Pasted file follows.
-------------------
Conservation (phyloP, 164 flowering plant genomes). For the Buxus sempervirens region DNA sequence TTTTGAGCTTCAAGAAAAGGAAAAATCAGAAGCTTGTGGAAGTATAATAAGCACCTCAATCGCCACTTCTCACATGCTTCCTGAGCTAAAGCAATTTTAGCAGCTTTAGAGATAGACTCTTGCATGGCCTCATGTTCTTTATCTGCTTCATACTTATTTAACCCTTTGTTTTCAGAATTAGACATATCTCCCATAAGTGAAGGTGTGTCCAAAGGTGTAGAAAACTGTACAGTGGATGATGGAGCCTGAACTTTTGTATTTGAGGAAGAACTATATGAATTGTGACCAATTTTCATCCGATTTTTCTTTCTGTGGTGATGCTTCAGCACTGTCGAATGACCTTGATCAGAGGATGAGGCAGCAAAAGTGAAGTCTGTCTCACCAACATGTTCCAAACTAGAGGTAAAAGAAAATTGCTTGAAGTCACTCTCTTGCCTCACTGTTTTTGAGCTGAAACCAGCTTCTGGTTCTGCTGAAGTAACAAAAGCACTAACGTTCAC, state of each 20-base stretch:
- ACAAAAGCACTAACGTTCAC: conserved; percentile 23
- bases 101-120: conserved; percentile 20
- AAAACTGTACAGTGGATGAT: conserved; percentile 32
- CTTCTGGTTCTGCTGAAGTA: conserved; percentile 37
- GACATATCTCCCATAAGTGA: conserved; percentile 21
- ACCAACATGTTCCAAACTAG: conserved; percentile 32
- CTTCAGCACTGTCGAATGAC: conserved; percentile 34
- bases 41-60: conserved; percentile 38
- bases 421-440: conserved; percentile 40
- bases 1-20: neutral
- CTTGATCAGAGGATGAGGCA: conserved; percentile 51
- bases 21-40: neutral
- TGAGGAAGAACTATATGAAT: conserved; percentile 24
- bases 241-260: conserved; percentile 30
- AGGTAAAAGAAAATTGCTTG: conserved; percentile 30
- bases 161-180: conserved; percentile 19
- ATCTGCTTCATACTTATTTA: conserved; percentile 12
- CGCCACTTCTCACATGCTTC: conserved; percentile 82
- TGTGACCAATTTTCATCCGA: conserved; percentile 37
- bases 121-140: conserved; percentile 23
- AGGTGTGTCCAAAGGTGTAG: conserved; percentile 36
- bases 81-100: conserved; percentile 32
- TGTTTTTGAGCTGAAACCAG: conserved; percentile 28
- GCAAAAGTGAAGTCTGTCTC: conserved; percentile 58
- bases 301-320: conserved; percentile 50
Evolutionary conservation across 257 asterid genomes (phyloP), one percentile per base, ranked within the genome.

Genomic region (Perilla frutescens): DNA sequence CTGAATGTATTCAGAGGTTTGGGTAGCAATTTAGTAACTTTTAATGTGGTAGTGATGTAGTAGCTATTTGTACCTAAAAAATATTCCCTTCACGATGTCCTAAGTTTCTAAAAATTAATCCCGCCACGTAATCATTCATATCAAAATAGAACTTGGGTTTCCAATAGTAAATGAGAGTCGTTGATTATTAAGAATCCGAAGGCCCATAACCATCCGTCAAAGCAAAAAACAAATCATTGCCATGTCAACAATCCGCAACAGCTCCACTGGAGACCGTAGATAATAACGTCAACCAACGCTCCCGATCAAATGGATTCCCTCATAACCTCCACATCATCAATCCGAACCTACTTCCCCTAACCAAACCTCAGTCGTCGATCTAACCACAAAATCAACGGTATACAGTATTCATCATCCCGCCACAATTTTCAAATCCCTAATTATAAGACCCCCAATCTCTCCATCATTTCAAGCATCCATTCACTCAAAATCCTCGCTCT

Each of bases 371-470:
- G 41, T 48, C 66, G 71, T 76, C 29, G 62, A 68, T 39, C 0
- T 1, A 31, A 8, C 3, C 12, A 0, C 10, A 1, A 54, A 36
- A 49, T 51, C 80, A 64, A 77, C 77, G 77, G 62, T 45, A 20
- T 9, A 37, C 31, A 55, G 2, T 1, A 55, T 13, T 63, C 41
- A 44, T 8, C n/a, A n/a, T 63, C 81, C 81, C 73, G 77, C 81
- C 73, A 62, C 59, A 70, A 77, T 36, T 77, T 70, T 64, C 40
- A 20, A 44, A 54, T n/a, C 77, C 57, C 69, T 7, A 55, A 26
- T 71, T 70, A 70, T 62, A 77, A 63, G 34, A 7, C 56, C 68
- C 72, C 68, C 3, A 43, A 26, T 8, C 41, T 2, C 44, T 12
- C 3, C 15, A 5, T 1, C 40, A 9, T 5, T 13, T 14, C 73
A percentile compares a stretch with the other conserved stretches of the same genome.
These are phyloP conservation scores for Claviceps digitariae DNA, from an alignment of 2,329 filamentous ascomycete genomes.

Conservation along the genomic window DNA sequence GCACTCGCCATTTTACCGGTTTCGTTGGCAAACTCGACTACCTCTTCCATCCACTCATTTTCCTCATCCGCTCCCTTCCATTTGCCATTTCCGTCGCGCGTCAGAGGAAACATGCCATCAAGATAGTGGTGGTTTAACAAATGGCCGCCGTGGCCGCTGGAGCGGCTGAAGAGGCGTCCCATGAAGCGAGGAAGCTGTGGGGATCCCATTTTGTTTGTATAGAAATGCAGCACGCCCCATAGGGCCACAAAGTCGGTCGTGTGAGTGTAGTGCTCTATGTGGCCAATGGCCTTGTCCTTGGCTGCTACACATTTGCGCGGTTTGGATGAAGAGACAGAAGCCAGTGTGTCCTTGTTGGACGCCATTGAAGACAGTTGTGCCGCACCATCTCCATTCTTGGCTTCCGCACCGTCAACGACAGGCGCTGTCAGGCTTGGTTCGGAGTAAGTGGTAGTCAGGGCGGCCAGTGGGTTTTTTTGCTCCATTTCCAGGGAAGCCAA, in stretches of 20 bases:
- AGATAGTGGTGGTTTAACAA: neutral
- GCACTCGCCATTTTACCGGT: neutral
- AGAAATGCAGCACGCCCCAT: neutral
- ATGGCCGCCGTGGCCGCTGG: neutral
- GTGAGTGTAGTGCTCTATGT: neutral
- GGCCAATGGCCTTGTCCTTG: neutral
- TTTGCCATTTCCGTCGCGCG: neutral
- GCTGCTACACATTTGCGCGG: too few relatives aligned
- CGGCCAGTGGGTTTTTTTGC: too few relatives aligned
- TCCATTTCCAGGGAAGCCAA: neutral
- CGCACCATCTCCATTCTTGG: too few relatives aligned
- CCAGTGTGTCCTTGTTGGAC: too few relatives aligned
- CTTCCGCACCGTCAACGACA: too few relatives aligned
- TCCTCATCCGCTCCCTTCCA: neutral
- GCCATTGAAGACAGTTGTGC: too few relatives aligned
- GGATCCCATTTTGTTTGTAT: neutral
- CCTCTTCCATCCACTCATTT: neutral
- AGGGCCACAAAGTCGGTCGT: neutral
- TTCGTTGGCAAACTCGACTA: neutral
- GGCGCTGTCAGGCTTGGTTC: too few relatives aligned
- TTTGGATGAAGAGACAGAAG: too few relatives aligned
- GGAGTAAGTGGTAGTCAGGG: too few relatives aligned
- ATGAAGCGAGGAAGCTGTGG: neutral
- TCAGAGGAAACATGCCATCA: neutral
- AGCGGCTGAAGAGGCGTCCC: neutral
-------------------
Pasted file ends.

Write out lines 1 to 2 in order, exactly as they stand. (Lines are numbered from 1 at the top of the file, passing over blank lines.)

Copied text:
Conservation (phyloP, 164 flowering plant genomes). For the Buxus sempervirens region DNA sequence TTTTGAGCTTCAAGAAAAGGAAAAATCAGAAGCTTGTGGAAGTATAATAAGCACCTCAATCGCCACTTCTCACATGCTTCCTGAGCTAAAGCAATTTTAGCAGCTTTAGAGATAGACTCTTGCATGGCCTCATGTTCTTTATCTGCTTCATACTTATTTAACCCTTTGTTTTCAGAATTAGACATATCTCCCATAAGTGAAGGTGTGTCCAAAGGTGTAGAAAACTGTACAGTGGATGATGGAGCCTGAACTTTTGTATTTGAGGAAGAACTATATGAATTGTGACCAATTTTCATCCGATTTTTCTTTCTGTGGTGATGCTTCAGCACTGTCGAATGACCTTGATCAGAGGATGAGGCAGCAAAAGTGAAGTCTGTCTCACCAACATGTTCCAAACTAGAGGTAAAAGAAAATTGCTTGAAGTCACTCTCTTGCCTCACTGTTTTTGAGCTGAAACCAGCTTCTGGTTCTGCTGAAGTAACAAAAGCACTAACGTTCAC, state of each 20-base stretch:
- ACAAAAGCACTAACGTTCAC: conserved; percentile 23